The Holy Trinity Church Choir

The Choir at Exeter Cathedral where they sang in the summer of 2017

The choir is central to the worship life of Holy Trinity.  A significant portion of church membership has come to Trinity through association with the choir as singers, chorister parents, supporters etc.

The traditional Anglican choir of boys and men is presently reinforced by the ladies of the Chapel Choir.  The choir leads the worship at the Sunday morning Eucharist and is still the only church & choir in the Diocese of Liverpool that sings a regular midweek Choral Evensong – Wednesdays at 7.15pm.

Throughout the year there are many festal occasions, Advent, Christmas, Easter and so on when the choir’s involvement plays a major role in the church’s celebrations.  They are also involved in concert performances and each year hold fundraising events – a cream tea recital in July and the Carols & Mince Pies event in December – great fun for choir and audiences alike.

The choir is also invited to take part in more significant musical events.  In 2011 they were invited to join the Royal Liverpool Philharmonic Choir and Royal Liverpool Philharmonic Orchestra, the Huddersfield Choral Society and both Liverpool Cathedral choirs for a performance of Mahler’s Eighth Symphony, the Symphony of a Thousand.  The initial performance was in Liverpool Cathedral conducted by the Philharmonic’s conductor Vasily Petrenko.  For many, it was a ‘never to be forgotten’ experience.  Later that year, the choir travelled to Porto for a repeat performance.  The choir also sometimes joins the Southport Bach Choir in performance and will sing Carmina Burana with them at Trinity in June this year.

It seems there has been music at Trinity since its earliest days.  Following the building of the very first church on this site in 1837 an organ was added some three years later. The first mention of a choir dates from just a year later.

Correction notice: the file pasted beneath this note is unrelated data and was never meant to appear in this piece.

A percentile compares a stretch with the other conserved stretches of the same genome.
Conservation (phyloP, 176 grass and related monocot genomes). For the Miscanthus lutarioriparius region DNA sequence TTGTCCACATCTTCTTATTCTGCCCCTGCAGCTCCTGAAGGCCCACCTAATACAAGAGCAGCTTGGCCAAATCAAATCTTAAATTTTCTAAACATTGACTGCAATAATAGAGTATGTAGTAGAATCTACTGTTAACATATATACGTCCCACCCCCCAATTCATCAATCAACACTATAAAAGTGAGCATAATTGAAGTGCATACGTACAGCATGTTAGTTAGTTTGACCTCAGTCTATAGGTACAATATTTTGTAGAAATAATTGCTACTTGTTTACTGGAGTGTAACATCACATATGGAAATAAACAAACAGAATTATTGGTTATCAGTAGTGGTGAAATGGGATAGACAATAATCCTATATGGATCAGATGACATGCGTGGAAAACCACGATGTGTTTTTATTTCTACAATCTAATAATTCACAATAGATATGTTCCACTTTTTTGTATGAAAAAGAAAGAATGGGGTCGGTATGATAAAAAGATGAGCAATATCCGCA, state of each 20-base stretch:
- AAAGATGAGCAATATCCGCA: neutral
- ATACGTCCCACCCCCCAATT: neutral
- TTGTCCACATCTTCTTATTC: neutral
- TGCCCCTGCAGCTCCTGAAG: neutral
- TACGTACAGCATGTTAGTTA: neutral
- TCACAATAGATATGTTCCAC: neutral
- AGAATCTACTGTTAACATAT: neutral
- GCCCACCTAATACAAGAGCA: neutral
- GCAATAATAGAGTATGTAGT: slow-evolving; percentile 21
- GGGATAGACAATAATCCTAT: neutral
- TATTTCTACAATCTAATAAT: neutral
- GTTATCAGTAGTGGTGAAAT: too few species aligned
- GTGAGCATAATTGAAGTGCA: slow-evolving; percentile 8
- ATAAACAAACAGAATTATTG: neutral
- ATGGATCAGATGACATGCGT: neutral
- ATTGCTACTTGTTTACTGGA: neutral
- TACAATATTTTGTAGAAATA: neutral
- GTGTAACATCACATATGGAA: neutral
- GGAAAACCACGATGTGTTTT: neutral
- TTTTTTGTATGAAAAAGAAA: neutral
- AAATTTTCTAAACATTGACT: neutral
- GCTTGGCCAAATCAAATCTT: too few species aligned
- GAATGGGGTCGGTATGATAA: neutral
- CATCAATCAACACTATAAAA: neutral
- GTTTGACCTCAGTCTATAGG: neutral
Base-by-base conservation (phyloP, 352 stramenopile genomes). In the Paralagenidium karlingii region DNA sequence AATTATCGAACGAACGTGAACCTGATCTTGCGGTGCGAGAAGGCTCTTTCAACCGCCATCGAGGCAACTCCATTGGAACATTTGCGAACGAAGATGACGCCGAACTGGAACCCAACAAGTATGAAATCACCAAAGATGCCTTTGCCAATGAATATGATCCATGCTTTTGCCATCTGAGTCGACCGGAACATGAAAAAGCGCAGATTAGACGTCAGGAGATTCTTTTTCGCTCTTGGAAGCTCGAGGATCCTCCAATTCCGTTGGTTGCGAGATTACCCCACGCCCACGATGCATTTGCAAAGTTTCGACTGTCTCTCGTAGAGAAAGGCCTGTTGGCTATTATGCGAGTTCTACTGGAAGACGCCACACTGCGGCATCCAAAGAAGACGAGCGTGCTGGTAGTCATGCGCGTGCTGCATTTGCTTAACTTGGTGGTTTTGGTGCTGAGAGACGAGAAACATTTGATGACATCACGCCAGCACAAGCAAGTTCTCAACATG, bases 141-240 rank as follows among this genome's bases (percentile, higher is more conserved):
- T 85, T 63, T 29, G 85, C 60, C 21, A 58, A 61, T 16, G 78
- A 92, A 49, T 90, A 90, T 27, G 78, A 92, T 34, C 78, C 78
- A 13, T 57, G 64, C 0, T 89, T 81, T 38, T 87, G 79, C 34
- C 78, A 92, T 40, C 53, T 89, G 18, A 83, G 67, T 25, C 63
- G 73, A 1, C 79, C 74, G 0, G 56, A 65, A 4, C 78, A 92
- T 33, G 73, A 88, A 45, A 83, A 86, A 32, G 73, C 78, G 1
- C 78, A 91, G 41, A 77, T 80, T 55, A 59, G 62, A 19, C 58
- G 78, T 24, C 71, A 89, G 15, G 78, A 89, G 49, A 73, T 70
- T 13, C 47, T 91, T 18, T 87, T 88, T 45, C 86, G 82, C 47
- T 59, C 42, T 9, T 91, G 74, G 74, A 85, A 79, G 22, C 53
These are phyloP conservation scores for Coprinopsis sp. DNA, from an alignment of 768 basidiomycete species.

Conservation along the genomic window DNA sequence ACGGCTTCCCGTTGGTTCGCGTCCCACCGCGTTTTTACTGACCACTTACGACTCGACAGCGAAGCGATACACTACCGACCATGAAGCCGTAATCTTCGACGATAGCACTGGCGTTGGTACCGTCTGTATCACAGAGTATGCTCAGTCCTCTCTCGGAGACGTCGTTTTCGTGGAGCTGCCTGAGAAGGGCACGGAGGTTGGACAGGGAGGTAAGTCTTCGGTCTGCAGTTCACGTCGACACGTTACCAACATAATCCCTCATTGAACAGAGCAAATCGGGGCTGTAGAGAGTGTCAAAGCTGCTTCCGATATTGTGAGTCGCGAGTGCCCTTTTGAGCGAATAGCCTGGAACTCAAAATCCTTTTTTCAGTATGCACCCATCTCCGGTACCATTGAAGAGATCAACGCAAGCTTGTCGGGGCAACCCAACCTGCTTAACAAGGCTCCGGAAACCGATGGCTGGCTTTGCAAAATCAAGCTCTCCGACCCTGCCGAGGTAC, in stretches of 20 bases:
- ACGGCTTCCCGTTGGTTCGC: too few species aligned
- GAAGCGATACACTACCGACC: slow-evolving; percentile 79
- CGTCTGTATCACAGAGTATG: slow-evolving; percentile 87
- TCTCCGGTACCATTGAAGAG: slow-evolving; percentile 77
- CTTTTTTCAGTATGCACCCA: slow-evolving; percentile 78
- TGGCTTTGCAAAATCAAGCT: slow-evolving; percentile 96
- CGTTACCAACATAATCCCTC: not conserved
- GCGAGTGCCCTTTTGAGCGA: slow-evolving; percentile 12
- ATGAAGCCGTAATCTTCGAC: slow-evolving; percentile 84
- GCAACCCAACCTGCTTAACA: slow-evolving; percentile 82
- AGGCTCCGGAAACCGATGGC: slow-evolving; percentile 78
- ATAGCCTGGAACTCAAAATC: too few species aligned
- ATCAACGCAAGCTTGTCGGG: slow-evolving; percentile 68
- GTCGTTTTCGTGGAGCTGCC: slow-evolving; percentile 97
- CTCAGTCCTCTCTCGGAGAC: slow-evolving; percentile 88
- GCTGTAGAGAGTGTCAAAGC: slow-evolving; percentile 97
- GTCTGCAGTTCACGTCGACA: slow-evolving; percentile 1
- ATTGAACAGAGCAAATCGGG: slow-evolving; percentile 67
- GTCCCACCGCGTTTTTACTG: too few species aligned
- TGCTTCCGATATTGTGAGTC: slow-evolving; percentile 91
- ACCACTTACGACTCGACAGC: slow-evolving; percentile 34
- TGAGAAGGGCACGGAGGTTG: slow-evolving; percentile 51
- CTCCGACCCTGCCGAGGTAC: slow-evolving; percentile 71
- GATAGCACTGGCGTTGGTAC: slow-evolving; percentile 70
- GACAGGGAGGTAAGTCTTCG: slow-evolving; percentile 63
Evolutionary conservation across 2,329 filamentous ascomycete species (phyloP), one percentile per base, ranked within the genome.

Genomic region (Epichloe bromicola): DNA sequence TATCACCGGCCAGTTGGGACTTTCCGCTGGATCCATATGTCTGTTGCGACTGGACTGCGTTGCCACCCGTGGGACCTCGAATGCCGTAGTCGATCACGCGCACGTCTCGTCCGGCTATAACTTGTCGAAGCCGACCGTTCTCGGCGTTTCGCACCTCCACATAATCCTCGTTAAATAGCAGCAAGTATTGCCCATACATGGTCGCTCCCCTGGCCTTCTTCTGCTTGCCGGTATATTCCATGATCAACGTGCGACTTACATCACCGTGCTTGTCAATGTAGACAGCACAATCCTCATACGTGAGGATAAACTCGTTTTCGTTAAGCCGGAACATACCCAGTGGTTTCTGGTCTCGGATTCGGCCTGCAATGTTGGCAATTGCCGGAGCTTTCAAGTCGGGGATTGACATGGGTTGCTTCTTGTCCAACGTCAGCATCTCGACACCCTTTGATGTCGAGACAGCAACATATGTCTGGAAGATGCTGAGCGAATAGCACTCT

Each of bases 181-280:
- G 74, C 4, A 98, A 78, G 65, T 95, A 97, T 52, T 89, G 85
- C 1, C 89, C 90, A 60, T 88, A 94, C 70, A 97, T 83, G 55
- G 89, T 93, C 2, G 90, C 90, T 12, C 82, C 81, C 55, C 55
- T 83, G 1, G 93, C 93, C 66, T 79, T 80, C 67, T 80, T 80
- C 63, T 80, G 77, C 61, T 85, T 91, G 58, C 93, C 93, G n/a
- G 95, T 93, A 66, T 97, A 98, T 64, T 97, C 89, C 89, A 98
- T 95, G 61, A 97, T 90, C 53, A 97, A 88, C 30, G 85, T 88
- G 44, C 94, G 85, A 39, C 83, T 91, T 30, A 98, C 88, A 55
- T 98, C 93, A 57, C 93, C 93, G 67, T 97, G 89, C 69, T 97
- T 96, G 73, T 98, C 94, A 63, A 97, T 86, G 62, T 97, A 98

The strength of music at Trinity might well result from the foundation of the first church at the same time that the Oxford movement was revolutionising worship throughout the Church of England.  It was probably with the appointment of David Bowman in 1964 that the modern story of music at Trinity begins.  He initiated the tradition of the choir visiting a Cathedral each summer for a week to sing the daily services in the absence of the resident choir.  This practice continues to this day with the choir having visited most of England’s cathedrals.  David Bowman was succeeded in 1970 by David Williams who served Trinity for a remarkable 37 years.  In 2008 David Williams retired and Ian Wells was appointed Director of Music.  Much was accomplished in Ian’s time; he stood down at the end of 2017.  The choir is presently without a Director of Music and is led by Geraldine Wikeley.

Music has remained at the heart of our worship.  The choir probably derives as great a satisfaction in singing a good Choral Evensong on a wet and cold Wednesday in February with a tiny congregation as it does singing with hundreds at Midnight Mass on Christmas Eve or on the first Sunday morning of August in a Cathedral.

Whilst Trinity has been privileged to enjoy the services of top class choirs over very many years, its choristers have been at least as privileged to sing here week in week out, and in the nation’s great cathedrals. Over the years since David Bowman’s time, the annual week at a cathedral has continued and is still regarded as the high point of the choir’s year.  Times and fashions may have changed but the willingness of choir members to rehearse for long hours to achieve performance standard music for a full week of services hasn’t; neither, one suspects, has the thrill of singing in some of the nation’s great cathedrals.  In the last 20 years, the choir has sung in the intimacy of Southwell Minster, the vastness of Liverpool Cathedral, the splendour of St Georges Chapel Windsor, the modernity of Guildford and Coventry and the grandeur of Wells and Worcester.  This year the choir will sing in Carlisle, a location last visited a decade ago.

Long may it continue!

This year the choir will sing in Carlisle, a location last visited a decade ago.
Share This